He called me pelona as a kid. I don’t have a clue why, and I never asked. We were five years apart, fought like banshees, and maybe calling his kid sister baldy, which is what pelona means in Spanish, was fun. For the record, I had a full head of curly hair. Maybe he was paying tribute to Curly of the Three Stooges who was rather baldy. My brother did have a pretty fine sense of humor. As mature adults (as opposed to when we were both young, immature adults), we worked out our differences. This didn’t stop him from finding other nicknames for me though, like the occasional little jalapeño moniker. But then there was the throwback to our early days, and the one that stuck for most of our later years: Resortitos– the Spanish diminutive form of resortes which means- wait for it- spring coils. Yup, so I was both his baldy- and curly-headed sister. Go figure.
But aside from my brother’s sense of humor, I believe his courage was second to none. I often told him that I found him to be the most courageous person I knew. Truth. He was intelligent; his memory was something else, especially with numbers, and something I always envied (says the woman who writes things down multiple times in order to commit them to memory, if she’s lucky). But of his many traits, his courage continued to floor me. My brother’s life was a difficult one from early on. I didn’t know until many years into my adulthood that he had been bullied in his teenage years, and sadly, like many teenagers, he coped somehow. My recollection of those times are filled with memories of his teasing, his love for his German Shepherd dog, and the varied horned lizards he often carried in his shirt pocket or on his white, t-shirted shoulder. Soon after high school graduation, my brother joined the Navy where he served on the USS Enterprise; it remained one of his proudest achievements. In my eyes, however, that wasn’t his greatest achievement. As a young man, he did what many before him have done, drank to excess and got into trouble. This went on for some time, and honestly, I couldn’t figure him out, and I found his behavior excessive and unacceptable. Years passed in this way.
The realization that you don’t know something, or better said in this case, someone, as well as you think you do, can hit you like… a freight train, a ton of bricks, a mac truck; pick your visual. This was me when I found out my brother had been diagnosed years before with schizophrenia, and we were just finding out. HIPAA, you know, and a good dose of ignorance on our part, had kept our brother’s secret. My funny, intelligent, lovable brother had been living with this disease for years and was just now, after so much time, asking his sisters to help him navigate through life. Don’t get me wrong, he continued to be fiercely independent, opinionated, and unmovable when it came to his health and life’s decisions. But at least, as a family, we could now, maybe, help to better navigate the VA system, advocates, medications, and life’s curves in general. We did our best, and not enough. But my brother, he gave it his all. Every day, he woke up and went to bed with the knowledge of the nightmare that living with schizophrenia can be. These are my words, not his. He never described it as such. In fact, he called it his “condition.” For years, he was fine letting people believe that he was an alcoholic rather than speak about his affliction. Later on, he became more comfortable. He would turn down the occasional invitation to somewhere with his “thank you, but I don’t go out much because of my mental condition.”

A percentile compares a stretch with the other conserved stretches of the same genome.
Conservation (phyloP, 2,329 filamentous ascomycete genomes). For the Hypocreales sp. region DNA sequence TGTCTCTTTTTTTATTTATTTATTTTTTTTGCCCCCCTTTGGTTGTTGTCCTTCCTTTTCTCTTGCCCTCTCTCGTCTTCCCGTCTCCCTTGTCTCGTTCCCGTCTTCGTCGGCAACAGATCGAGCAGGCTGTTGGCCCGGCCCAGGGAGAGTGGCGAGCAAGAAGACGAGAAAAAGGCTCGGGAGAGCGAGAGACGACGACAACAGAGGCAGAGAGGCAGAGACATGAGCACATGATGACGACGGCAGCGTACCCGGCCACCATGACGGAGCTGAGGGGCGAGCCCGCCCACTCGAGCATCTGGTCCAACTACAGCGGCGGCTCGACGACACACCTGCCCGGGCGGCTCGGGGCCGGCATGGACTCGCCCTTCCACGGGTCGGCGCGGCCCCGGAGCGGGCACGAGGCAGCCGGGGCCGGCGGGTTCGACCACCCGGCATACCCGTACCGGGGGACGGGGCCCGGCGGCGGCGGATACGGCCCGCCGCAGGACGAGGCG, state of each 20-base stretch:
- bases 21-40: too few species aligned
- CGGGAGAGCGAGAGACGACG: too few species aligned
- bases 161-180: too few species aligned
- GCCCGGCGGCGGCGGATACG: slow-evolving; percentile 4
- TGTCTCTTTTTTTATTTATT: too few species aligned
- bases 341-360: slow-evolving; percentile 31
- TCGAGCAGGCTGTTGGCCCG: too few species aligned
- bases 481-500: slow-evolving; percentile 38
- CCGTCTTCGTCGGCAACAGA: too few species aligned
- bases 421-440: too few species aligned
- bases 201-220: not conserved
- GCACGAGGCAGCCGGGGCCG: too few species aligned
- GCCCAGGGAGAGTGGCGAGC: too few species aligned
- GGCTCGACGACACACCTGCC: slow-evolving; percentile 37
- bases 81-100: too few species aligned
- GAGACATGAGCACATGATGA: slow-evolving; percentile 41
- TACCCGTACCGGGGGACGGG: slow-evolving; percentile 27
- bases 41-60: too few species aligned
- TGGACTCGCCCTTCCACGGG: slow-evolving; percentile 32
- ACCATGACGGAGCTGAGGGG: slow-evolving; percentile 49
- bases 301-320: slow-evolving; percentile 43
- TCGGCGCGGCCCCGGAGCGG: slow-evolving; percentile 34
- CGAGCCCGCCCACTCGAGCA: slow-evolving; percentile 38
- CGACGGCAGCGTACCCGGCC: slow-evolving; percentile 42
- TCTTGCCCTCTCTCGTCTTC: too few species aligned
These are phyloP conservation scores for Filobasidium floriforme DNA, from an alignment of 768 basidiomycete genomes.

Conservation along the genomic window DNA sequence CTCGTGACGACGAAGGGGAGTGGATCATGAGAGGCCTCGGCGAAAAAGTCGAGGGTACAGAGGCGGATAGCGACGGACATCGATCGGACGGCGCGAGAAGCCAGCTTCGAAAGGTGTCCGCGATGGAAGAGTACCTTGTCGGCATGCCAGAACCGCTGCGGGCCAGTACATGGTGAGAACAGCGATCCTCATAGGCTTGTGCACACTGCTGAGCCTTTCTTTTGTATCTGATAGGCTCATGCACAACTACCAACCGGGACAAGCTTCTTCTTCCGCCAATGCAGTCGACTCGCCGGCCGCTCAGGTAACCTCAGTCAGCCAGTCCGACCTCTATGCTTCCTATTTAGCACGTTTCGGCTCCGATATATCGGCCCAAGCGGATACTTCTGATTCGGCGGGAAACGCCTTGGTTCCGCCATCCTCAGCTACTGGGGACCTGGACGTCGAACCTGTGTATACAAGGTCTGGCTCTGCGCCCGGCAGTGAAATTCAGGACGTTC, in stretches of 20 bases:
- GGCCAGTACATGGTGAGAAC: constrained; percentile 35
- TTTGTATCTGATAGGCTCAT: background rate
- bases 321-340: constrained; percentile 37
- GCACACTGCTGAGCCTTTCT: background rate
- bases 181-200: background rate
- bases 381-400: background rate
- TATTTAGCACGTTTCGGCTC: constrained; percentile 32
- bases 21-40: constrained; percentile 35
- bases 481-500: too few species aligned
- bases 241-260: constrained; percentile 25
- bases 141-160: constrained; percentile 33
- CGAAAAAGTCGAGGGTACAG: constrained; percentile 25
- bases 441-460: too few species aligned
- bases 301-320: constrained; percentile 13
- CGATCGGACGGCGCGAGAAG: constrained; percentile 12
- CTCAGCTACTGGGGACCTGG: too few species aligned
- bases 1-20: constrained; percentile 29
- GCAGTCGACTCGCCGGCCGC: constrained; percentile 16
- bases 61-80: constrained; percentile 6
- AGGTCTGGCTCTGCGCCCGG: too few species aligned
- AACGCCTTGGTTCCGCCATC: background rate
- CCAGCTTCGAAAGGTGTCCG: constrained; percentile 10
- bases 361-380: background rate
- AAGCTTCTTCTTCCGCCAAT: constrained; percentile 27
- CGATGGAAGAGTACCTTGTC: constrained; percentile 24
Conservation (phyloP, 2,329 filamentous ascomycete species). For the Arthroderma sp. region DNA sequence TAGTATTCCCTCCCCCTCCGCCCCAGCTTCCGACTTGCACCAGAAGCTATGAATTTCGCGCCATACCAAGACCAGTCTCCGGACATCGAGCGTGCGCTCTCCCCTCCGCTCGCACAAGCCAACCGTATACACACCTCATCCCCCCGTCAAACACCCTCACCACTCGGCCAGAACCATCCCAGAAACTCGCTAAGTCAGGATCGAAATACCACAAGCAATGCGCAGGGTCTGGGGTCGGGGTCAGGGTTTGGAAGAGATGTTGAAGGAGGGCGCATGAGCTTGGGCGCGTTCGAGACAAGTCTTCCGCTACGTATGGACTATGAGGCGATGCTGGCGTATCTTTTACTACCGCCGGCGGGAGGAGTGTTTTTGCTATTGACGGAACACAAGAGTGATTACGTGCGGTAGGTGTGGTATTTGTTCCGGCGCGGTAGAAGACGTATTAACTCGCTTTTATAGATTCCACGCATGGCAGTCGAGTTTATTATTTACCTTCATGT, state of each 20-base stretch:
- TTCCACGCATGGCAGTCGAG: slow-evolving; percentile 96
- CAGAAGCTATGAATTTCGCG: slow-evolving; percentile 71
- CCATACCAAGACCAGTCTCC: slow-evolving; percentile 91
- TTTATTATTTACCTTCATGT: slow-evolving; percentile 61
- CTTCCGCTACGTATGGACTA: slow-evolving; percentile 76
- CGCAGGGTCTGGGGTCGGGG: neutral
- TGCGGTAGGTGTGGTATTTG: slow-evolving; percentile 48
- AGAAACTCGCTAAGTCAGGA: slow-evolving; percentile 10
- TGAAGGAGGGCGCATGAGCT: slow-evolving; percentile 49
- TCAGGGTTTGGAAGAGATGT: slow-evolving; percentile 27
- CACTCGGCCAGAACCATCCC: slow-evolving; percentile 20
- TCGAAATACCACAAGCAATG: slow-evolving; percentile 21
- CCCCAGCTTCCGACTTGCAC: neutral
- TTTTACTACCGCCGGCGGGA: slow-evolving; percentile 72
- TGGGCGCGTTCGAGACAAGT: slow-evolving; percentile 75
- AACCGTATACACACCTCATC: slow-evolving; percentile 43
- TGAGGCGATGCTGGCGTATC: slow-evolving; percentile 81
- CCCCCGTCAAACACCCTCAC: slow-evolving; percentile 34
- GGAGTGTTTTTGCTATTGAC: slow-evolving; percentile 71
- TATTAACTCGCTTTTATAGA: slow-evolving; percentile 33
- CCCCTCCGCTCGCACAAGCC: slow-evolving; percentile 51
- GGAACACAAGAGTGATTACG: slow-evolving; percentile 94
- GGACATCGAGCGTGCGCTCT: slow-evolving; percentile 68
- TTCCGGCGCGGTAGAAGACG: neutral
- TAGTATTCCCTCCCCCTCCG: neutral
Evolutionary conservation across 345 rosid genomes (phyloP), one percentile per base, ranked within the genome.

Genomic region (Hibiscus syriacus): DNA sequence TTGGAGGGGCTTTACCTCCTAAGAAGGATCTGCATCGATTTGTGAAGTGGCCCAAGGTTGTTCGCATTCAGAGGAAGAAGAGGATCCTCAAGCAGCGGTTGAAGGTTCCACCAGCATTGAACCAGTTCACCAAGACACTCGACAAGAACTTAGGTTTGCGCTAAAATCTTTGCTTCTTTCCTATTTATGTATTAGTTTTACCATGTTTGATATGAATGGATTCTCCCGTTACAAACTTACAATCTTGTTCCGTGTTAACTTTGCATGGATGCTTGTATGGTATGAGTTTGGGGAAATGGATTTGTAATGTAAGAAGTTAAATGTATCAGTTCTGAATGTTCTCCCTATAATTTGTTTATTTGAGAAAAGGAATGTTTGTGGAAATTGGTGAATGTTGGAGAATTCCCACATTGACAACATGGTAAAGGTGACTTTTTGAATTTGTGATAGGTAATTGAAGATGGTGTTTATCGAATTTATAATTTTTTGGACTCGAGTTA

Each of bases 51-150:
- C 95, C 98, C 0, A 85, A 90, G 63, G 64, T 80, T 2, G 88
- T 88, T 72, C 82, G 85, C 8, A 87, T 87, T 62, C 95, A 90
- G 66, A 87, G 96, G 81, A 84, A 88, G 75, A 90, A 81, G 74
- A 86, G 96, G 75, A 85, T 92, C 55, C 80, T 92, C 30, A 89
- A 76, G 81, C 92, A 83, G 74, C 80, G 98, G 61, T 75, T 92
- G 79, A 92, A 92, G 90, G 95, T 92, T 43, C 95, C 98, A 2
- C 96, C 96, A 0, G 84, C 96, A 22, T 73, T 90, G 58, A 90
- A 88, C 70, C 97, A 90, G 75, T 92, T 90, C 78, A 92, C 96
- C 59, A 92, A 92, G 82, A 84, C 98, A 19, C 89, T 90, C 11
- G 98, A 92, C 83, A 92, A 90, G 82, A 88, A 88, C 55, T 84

My brother, he owned this disease; he fought it every second; he wrestled daily with having a better day, no a better morning, or afternoon than he did the day before. His days were never easy. Some days were just not as hard. And through it all, his sense of humor remained. He made me laugh; he made us all laugh. And, he gave me strength and courage.
His tocayo, his buddy, who talked with my brother on the phone, and visited with him at his best and worst moments, wrote of my brother: “I will cherish his memory for as long as I live and thereafter. My tocayo was a good and gentle soul. He carried his cross with honor, and as such, was an example to me.” Tocayo, you honored our brother with your friendship.
My Brother, you still give me courage. What I would give to hear you call me pelona or resortitos just one more time.
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